'There is an old Jewish ruling in the Talmud," says Lova Eliav. "That if two people are holding the same piece of cloth and each one says that the piece of cloth is his, then they must go to the judge. And the judge will tell them they must cut it in half."

His pale blue eyes sparkle as he tells this story, relisting the image. "So you see," he says, satisfield that he is making his point, "this is the core of the problem in Israel today with the West Bank. Either we cut this land in half or there will be more war."

Lova Eliaz is the leading dove in Israel, a small, unassuming-looking, soft-spoken man with large, powerful and very loud ideas of how Israel should solve its problems.

He is a maverick, a man who broke away from his own Labour party to found the Shelli (Peace in Israel) party, a man who is responsible for the "Peace Now" movement, a man who gave up a very successful career and a shot at being prime minister for his ideas, a man who is reviled by many Israelis for his dovish stance, but most importantly a man who claims to be the true Zionist.

As he sees it, that is not a contradiction.

"The problem with making the West Bank, which is all Arab, a part of Israel means that we will start being eroded from within. We will have more than a million more non-citizens. This is Zionism?"

He throws up his hands in bewilderment.

"We doves," he says, "think we are the true Zionists. The Jewish national liberation movement is meant to create a homeland for Jews. Zionism can be achieved in Israel without the West Bank and Gaza. And peace with the Arabs is imperative for the Zionist cause." 'Little Lion'

Lova Eliav was born in Russia, the son of a rich Jewish timber merchant. His real name is Arye which means lion in Hebrew. But his Russian nanny nicknamed him "Lova," little lion in Russian.

His father, a veteran Zionist, ran from the Bolsheviks, leaving everything behind. His mother brought Lova and his twin sister over later when he was 5, on a boat called the Lenin from Odessa to Jaffa. It was 1924.

They were a poor family here, scraping enough together from the family silver his mother had smuggled out to build a small house in what is now old Tel Aviv. And because of their background they kept an "air of the intelligentsia, even though we were poor," says Eliav.

He is sitting on the balcony of the same house his father built 50 years ago, only he is sitting on the fourth floor, as one story was added to the house when each child married. Lova was the last to marry. He got the top floor with a lovely view of the Mediterranean, a cool breeze, the muted sounds from the street below, and the shade of a giant, 5-story high tree which he planted himself when they first moved into the house.

His wife, Tanya, a heavy-set kindly woman serves tea in a mug which says "From Israel with Love." After she has disappeared he explains that when he was one of the Organizers of the Exodus helping Jews to come to Israel, he was captain of an illegal immigrant boat, running blockades. On this boat he met Tanya, a former inmate of Bergen-Belsen, the Nazzi concentration camp where here entire family had been wiped out.

Those who criticize Lova Eliav foir his leftish ideas, those who say he is not a patriotic Israeli, for selling out to the Arabs, have a very hard time criticizing his credentials.

Everybody in Israel has a story, everybody over 50 anyway. And Eliav's is one of the more remarkable.

At 15, the first clashes between the Jews and Arabs broke out and Eliav joined the Haganah, the Jewish defense forces. "At 16," he says, "I was killing Palestinian Arabs. They were killing my friends. We were holding watch on beleaguered Jewish settlements. It was a very bloody three years."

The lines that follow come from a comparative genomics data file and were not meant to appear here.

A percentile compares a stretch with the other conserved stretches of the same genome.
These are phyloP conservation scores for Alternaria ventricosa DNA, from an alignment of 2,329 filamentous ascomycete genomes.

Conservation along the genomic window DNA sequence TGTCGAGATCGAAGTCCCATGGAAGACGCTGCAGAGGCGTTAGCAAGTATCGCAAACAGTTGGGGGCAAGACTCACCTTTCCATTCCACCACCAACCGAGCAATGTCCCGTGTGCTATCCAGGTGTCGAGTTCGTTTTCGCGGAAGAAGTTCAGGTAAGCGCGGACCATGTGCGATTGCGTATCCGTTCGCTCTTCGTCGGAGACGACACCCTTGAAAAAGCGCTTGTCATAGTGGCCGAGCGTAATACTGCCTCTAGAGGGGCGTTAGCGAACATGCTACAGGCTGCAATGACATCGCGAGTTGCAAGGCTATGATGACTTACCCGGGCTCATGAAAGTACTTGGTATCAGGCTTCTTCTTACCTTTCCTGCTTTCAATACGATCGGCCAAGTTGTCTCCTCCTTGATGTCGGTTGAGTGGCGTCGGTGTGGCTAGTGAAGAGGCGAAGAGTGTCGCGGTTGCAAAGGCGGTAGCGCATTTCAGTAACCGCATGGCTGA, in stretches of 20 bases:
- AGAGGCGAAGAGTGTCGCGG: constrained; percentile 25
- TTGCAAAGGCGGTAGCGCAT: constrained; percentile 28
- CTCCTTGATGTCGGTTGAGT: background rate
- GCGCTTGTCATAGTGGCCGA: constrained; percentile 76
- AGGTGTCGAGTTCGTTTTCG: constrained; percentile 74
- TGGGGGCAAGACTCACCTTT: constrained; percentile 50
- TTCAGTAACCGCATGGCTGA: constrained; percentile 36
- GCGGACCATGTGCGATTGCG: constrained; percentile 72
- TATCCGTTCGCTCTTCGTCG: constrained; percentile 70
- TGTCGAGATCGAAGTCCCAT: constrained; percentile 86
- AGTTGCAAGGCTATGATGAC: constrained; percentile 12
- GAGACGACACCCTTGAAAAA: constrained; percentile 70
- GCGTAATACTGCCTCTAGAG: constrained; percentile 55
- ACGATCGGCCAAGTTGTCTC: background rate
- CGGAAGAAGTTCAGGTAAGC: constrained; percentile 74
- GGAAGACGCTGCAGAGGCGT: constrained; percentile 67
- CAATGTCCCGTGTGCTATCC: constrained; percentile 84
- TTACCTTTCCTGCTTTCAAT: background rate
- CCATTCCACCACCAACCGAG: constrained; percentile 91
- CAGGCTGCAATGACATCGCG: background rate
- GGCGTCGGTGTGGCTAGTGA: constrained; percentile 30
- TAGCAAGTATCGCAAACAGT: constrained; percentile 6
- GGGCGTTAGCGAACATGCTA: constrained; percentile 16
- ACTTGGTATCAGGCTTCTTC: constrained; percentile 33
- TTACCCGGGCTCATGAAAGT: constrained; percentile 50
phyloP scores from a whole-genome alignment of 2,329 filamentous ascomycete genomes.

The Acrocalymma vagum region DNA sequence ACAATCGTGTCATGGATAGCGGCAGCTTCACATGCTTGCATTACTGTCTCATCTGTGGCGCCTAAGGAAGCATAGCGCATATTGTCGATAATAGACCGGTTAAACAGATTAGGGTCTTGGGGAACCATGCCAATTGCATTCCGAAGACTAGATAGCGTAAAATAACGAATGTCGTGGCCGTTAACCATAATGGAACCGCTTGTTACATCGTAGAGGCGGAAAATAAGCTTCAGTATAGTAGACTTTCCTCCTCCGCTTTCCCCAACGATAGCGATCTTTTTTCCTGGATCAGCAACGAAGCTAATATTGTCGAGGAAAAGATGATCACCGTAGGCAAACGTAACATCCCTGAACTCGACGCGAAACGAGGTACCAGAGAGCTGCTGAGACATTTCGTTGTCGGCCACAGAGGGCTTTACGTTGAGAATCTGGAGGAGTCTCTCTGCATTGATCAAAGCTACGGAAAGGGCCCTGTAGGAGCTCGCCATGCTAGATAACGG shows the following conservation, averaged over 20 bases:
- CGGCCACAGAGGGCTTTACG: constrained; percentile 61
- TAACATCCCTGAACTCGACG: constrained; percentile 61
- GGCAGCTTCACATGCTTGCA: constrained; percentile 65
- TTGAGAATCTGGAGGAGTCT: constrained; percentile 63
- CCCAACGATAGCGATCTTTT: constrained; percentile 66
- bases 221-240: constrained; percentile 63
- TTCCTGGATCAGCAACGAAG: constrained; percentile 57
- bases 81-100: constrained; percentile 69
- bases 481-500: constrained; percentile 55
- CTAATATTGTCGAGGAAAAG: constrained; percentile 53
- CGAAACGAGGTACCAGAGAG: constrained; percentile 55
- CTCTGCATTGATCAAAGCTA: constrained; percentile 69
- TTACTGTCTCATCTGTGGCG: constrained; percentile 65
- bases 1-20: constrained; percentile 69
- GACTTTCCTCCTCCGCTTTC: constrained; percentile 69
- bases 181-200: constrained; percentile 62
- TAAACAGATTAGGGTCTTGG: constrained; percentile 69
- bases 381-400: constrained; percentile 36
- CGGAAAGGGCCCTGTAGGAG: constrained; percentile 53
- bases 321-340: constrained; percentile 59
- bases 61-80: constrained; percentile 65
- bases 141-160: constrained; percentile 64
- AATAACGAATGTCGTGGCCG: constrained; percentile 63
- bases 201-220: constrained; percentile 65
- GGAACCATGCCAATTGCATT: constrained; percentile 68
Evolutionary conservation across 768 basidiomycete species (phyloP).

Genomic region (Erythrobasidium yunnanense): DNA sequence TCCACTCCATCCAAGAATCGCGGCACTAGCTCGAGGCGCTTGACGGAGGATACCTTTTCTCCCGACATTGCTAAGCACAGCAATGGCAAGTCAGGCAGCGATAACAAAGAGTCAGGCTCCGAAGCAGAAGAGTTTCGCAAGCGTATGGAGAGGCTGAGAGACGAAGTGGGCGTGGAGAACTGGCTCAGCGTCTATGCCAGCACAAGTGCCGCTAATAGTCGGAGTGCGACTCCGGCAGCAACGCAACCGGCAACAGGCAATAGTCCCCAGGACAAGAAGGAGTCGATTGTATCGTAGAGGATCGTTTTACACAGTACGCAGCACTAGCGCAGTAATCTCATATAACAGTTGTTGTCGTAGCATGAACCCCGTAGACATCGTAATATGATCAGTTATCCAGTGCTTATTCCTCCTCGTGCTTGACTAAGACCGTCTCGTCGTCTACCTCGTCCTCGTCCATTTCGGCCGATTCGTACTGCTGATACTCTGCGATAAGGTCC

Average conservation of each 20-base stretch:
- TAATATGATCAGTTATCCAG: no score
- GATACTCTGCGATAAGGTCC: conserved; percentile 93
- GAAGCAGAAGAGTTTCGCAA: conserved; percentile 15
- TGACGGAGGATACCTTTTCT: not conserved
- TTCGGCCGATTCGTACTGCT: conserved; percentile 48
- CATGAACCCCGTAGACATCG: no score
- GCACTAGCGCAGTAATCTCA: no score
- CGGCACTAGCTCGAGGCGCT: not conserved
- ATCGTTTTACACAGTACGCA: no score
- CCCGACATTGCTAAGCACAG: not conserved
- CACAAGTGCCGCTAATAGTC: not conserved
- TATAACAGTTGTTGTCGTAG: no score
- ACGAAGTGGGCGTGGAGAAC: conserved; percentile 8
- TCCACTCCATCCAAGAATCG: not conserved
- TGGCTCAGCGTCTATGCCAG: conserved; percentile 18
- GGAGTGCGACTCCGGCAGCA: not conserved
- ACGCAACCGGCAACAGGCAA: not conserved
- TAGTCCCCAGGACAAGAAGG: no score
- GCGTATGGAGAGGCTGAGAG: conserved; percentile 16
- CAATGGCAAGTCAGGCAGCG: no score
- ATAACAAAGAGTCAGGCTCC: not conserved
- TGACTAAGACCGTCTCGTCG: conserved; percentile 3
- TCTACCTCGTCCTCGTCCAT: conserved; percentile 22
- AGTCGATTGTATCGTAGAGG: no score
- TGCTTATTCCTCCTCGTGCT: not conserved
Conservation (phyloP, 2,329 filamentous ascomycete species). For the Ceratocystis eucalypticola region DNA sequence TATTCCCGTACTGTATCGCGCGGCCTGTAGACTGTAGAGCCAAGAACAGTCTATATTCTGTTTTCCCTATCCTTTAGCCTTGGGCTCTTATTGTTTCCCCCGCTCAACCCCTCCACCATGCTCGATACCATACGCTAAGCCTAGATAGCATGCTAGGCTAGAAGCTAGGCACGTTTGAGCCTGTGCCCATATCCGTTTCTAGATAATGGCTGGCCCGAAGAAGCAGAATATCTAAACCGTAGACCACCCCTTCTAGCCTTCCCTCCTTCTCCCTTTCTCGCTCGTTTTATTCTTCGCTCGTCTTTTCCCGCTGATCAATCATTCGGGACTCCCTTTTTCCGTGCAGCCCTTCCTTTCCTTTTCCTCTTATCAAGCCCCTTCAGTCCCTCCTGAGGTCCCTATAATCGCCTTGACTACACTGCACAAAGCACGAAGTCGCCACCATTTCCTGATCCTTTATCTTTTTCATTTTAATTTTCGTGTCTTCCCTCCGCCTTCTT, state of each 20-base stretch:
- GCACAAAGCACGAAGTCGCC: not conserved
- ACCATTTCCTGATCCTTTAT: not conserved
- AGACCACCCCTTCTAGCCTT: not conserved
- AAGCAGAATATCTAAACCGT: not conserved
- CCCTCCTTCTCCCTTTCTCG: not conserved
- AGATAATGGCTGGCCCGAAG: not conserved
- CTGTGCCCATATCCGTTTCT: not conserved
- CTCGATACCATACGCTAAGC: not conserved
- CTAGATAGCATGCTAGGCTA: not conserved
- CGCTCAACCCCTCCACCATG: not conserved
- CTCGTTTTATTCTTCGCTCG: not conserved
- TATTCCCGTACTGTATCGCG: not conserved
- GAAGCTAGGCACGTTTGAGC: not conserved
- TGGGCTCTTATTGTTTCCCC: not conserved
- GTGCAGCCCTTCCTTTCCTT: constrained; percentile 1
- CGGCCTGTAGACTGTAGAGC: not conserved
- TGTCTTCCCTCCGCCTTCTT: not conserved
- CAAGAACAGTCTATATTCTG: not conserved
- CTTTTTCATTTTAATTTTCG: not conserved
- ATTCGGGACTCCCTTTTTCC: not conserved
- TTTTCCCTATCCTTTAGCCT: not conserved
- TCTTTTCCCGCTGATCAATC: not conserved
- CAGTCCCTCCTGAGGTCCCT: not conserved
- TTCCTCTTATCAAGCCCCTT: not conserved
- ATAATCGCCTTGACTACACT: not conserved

In 1939, already a veteran Haganah officer, having completed high school while fighting at the same time, he joined the British Army in order to get experience with sophisticated weaponry.

"We were fighting the British in Palestine at the same time we were fighting with the British against the Nazis. But at the time," he says with a laugh, "we didn't feel at all schizophrenic."

He spent five years fighting with the British in North Africa, then Italy, ending up in Germany helping survivors of the Holocaust escape.

In the war of independence in 1948 he was a lieutenant commander in the Israeli navy, then later helped settle new immigrants until the 1956 Sinai war, when as a paratrooper his mission was to save the Jews of Port Said. Which he did.

After serving as first secretary of the Israeli Embassy in Moscow, he headed home, ready for a career in politics.

By 1970 he was the general secretary of the Labor party, second only to Prime Minister Golda Meir.

"I was Golda's right-hand man," he says. "I was the blue-eyed boy of Golda Meir. She wrote me love letters."

But the "love affair" between Eliav and Golda Meir was to be short-lived. Because soon he began to agitate over the Palestinian question.

"At first it was in camera, a private family quarrel, when I began to collide with her on the issues. But then I began writing articles, books, letters to the editor. I wrote my head off."

The problem was, says Eliav, "that I didn't like the way my colleagues were behaving after the war. I thought we had the golden opportunity of tackling the refugee problem, to start thinking about it. I said, 'Now we have the whole loaf. Let's start solving their problem which is our problem by giving the Palestinians the right of self-determination.'

"Well," he says, even now with a time of disbelief in his voice, "Golda and Dayan were saying, 'What are you talking abut? What Palestinians"? There is no such thing as Palestinians.'"

It was shortly after this contretemps that the Israelis, much against Eliav's objections, began settling the Sinai, the West Bank, the Golan Heights.

"I kept telling them over and over," says Eliav, with exasperation, "we'll have to give them back someday. We'll have to compromise for peace one day. And that will mean giving back land. Let's not settle the place. We don't need it."

Finally, totally frustrated by his efforts, Eliav resigned from his job as general secretary of the Labor party though he retained his seat in the Knesset.

"People couldn't believe it," he says. "They couldn't believe that I would give up that job, quit the government in the middle of a rocketing career."